Pa amb Tomàquet

Appears in

Oxford Companion to Food

Oxford Companion to Food

By Alan Davidson

Published 2014

  • About

pa amb tomàquet is a celebrated Catalan snack (see spain). So celebrated, indeed, that it has its own literature, for example, Pomés (1985), Graves (2000), and Fàbrega (2001).

Pa amb tomàquet (bread with tomato) is evidently related to the Majorcan pa amb oli (bread with oil). Indeed, the Catalan version should perhaps defer to the Balearic, for while bread and olive oil are timeless, tomato is a Johnny-come-lately.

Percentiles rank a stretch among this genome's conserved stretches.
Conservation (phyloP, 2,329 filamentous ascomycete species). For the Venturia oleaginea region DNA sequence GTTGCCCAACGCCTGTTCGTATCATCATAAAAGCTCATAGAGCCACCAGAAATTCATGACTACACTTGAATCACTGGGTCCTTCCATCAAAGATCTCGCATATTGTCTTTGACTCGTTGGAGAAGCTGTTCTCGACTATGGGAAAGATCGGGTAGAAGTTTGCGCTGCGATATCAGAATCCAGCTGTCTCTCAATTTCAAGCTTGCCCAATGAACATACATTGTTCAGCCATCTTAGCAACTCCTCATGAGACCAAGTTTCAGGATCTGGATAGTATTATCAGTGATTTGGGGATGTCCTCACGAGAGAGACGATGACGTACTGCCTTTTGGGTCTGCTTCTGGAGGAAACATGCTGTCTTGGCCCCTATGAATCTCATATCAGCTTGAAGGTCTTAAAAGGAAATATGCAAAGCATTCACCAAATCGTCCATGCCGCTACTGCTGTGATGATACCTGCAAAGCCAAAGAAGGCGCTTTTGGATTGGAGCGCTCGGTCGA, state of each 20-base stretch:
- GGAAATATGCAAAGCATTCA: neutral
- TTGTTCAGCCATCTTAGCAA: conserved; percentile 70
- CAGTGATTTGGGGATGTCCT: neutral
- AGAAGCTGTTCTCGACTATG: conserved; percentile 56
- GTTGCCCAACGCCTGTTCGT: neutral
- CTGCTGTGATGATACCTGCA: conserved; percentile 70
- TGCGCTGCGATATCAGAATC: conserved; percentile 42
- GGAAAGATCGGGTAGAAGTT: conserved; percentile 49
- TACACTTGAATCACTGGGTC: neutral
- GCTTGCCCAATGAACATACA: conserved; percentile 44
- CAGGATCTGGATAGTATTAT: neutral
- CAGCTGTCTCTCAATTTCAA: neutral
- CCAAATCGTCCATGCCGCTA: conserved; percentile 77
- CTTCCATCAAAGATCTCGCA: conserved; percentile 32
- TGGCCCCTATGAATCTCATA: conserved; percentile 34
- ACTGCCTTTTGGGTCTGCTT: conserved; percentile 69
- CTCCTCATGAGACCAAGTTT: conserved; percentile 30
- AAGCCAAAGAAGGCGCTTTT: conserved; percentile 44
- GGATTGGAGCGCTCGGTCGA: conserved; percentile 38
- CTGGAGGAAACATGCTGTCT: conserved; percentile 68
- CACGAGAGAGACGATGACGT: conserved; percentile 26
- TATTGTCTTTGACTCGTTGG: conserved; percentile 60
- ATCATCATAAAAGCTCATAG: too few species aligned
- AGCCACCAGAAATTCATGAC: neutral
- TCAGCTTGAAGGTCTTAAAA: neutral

A slice of bread (which may be toasted) is rubbed with garlic, irrigated with olive oil, and seasoned with salt. Sugar may be used if the oil is especially acid, or if the slice is destined for a child. Thereafter, for the full pa amb tomàquet (which in Majorca means it’s pa amb oli i tomàtiga) a tomato is rubbed over the slice. The order in which these ingredients are applied varies according to taste, most commonly garlic and tomato come first. It may be consumed on its own, or with any number of savoury (and sometimes even sweet, if a child is the consumer) accompaniments. The preferred tomato in Majorca is a vine tomato (tomàtiga de penjar or hanging tomatoes) often the variety tomàtiga de ramellet: hanging in the storehouse, it keeps well and is less sweet than many.